By Dr. Erin Wiley, ND
Stay tuned to the BLOG for parts two through four in this “Brain on Fire” series by Dr. Wiley!
North America is suffering from an epidemic of chronic inflammatory disease, caused by changes in our food supply, diet, and lifestyle. While you may be very familiar with joint or muscle inflammation, or with inflammatory diseases such as diabetes, heart disease and arthritis, you may not realize that we experience inflammation in our brain, or that when we look at the biochemistry behind depression, inflammation is considered a major contributing factor. Therefore, the North American inflammation epidemic could contribute to a dramatic increase in depression and mental illness.
Inflammatory markers are directly correlated with body fat percentage, waist circumference and insulin insensitivity . The populations most at risk include those with metabolic syndrome and those with type II diabetes . Approximately 59% of Canadian adults are overweight or obese and a growing number of our children are becoming obese. If current trends continue, by 2040 it is estimated that 70% of adults over the age of 40 will be overweight or obese . A population trending towards an obesity epidemic is a population suffering from inflammation. That population is also physiologically at greater risk for developing depression.
An appropriate inflammatory response is when the body attacks foreign bacteria, a virus or damaged cells as a method of protection. An inappropriate response is when the inflammation becomes chronic and the immune system attacks and damages its own cells, including brain tissue! As a mechanism of action for depression, inflammation decreases 5-HTP, increases glutamate, causes microglia cells to release neurotoxic substances that damage brain tissue and lowers the number of astrocytes, thus decreasing the brain’s ability to protect and repair itself . This creates an environment of increasing damage and decreased repair of brain tissue, which promotes depression.
The good news is that it is within our ability to promote an anti-inflammatory lifestyle, which can help prevent and treat depression. This four-part article will consider three main areas of influence. This Part I is an overview of the connection between inflammation and depression. In Part II, we will look at lifestyle components such as nutrition, exercise, and stress reduction. In Part III, we will explore key foundational nutrients such as fish oil and probiotics that decrease inflammation. Finally, in Part IV we will look at supplements such as anti-oxidants and Nrf2 activators that repair cellular damage and activate the genes in our body that regulate the production of antioxidants, regulate the production of detoxification enzymes and promote signaling in the body that down-regulates factors that promote inflammation.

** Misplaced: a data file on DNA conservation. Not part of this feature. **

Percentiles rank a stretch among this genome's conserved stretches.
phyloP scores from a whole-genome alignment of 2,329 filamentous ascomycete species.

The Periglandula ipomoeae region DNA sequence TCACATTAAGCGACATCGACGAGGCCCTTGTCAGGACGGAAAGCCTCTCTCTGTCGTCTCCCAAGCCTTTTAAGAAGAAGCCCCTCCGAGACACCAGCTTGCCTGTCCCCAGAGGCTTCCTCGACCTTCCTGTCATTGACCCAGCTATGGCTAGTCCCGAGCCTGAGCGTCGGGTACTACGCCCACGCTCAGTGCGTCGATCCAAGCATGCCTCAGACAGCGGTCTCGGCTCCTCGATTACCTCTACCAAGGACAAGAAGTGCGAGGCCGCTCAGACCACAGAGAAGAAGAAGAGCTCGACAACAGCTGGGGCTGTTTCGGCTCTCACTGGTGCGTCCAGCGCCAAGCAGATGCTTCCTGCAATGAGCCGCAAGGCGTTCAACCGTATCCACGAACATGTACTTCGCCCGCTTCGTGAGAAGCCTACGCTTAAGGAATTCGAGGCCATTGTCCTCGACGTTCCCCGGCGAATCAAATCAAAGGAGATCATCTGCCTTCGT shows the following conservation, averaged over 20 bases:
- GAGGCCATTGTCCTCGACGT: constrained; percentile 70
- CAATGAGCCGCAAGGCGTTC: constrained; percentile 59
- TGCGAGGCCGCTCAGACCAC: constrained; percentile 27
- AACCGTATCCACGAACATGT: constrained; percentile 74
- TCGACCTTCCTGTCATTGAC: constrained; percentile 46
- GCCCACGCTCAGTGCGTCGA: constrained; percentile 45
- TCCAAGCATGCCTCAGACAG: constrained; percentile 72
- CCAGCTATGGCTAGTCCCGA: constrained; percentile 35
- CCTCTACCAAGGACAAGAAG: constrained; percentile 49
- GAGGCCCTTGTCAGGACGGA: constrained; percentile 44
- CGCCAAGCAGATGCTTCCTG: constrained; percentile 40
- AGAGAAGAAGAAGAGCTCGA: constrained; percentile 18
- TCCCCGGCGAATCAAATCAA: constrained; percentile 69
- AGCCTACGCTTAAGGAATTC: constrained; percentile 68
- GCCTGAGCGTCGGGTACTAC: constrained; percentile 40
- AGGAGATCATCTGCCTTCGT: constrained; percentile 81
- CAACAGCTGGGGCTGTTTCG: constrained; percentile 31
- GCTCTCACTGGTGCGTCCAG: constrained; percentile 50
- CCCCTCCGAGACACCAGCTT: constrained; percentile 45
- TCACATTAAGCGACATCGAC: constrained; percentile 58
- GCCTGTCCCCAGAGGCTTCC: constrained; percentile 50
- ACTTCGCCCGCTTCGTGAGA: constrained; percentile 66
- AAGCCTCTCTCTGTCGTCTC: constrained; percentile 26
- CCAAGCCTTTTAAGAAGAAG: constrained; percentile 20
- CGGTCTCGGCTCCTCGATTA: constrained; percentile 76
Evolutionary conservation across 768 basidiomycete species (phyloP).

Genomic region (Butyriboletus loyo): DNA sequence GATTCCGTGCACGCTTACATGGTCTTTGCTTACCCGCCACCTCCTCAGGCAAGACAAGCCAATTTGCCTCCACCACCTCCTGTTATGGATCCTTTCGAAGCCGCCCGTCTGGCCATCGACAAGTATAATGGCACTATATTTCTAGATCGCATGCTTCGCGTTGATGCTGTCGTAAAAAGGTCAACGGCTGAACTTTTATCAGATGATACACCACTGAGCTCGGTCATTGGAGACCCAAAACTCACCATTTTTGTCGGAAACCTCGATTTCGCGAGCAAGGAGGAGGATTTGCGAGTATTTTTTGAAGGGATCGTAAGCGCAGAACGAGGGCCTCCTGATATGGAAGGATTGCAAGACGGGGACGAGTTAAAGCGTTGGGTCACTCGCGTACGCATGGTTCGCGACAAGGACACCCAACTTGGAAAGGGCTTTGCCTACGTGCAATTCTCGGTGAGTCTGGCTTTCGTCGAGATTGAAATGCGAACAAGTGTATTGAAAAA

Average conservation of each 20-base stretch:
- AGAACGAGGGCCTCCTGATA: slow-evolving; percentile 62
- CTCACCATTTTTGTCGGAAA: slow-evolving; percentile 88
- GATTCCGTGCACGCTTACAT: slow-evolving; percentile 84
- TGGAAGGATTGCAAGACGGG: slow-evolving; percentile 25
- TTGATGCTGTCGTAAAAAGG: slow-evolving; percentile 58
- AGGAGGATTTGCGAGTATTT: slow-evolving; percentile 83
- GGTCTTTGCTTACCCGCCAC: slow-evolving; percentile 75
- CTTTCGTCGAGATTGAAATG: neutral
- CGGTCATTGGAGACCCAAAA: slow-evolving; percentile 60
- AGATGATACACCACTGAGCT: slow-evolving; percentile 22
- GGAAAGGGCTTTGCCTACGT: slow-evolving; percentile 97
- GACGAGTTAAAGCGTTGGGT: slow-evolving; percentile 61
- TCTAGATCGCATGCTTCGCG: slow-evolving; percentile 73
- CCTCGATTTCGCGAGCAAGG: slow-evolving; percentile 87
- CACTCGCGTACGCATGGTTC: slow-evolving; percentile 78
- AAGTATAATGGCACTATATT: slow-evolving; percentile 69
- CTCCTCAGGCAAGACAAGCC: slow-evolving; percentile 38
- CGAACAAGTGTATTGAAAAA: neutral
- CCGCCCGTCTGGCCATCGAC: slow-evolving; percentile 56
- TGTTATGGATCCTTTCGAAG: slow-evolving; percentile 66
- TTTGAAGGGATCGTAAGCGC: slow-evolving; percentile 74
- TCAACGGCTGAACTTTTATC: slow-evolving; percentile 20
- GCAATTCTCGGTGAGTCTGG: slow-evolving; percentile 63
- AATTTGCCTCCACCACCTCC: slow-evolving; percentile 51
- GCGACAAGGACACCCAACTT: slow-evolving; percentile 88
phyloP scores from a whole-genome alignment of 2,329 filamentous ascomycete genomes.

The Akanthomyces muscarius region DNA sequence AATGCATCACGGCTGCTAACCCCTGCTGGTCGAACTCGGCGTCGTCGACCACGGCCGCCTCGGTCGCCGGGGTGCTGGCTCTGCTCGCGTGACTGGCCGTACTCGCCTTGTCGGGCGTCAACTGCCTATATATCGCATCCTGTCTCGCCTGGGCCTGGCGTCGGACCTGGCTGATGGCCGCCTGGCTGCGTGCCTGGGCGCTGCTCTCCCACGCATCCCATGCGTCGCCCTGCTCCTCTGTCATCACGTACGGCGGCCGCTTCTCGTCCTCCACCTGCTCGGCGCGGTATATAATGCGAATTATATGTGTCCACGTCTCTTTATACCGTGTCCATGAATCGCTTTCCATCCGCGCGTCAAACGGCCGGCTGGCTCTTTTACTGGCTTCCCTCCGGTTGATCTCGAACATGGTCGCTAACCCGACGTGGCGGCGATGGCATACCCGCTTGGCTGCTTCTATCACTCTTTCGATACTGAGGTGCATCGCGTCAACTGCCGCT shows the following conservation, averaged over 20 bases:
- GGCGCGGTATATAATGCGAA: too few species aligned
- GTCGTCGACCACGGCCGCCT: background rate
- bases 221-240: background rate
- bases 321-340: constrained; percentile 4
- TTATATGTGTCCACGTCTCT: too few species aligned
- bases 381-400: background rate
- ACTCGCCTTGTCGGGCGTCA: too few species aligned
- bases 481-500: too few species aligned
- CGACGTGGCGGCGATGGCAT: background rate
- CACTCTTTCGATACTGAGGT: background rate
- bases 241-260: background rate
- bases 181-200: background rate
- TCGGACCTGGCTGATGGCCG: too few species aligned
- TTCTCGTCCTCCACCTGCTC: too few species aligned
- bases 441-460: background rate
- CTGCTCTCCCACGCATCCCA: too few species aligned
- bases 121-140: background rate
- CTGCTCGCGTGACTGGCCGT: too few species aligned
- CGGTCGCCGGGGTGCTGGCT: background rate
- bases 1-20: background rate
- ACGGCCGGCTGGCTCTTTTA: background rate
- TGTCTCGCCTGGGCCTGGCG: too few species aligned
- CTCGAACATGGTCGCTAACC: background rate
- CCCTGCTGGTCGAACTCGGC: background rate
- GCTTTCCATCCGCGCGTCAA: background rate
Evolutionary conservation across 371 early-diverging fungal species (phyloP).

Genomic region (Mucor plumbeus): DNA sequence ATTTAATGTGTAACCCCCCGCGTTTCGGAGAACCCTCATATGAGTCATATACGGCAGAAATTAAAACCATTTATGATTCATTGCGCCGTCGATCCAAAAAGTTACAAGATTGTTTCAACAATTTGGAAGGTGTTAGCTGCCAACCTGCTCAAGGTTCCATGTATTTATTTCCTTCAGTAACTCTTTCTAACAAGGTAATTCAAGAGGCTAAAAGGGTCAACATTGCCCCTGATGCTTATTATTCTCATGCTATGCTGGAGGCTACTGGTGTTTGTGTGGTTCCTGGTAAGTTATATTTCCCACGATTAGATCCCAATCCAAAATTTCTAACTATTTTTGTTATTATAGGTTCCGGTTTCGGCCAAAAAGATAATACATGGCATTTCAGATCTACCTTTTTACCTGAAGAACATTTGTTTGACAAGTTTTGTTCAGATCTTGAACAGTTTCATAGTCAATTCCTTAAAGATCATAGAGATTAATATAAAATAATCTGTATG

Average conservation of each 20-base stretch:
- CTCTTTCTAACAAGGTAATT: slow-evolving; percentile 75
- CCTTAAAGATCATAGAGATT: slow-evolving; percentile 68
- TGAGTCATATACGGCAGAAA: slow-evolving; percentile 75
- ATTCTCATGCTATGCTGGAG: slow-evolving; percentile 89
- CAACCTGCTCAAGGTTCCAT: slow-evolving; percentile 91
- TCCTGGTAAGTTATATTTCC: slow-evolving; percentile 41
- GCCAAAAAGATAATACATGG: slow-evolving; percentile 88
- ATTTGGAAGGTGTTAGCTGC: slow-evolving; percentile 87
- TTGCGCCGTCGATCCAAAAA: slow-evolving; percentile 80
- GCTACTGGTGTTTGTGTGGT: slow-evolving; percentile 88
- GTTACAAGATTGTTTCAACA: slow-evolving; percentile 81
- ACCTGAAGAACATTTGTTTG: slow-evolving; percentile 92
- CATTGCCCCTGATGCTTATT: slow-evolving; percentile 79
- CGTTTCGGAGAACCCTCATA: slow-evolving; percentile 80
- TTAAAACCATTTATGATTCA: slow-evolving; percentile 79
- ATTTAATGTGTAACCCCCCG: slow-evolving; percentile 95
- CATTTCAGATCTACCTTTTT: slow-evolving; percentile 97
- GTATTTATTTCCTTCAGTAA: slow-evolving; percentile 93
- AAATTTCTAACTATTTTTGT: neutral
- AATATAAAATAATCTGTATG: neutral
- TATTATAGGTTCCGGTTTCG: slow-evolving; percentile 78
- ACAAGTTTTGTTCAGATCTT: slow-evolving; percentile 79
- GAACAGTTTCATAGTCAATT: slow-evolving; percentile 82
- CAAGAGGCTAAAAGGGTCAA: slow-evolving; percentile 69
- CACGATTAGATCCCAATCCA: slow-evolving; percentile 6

Exploring the inflammatory mechanisms behind depression give us a powerful opportunity to promote healthy lifestyle change and decrease the rates of depression in our population. An integrative approach also gives individuals suffering with depression the opportunity to explore a synergy of treatment options or choose the ones that are best suited to their level of readiness for lifestyle change. Under the supervision of a licensed Naturopathic Doctor, many of these treatment options are well suited to be used in conjunction with standard medical treatments for depression, such as cognitive behavioral therapy and anti-depressant medications.
Dr. Erin Wiley is the Clinic Director of the Integrative Health Institute. IHI operates as a true integrative medical team where clinicians interact and communicate directly about their clients care. In her practice, Dr. Wiley has a special interest in digestive health, endocrinology and hormone balance with a clinical focus on fertility, menopause, anxiety, depression, healthy weight loss, detoxification and environmental medicine.
1. Festa, A, D’Agostino R, Howard G, Mykkanen L, Tracey R, Haffner S, Chronic Subclinical Inflammation as Part of the Insulin Resistance Syndrome. Circulation. 2000;102:42-47
2. Statistics Canada, Canadian Community Health Survey, 2009, 2010.
3. McNally L, Bhagwagar Z, Hannestand J. Inflammation, Glutamate, and Glia in Depression: A Literature Review. CNS Spectr. 2008;13(6):501-510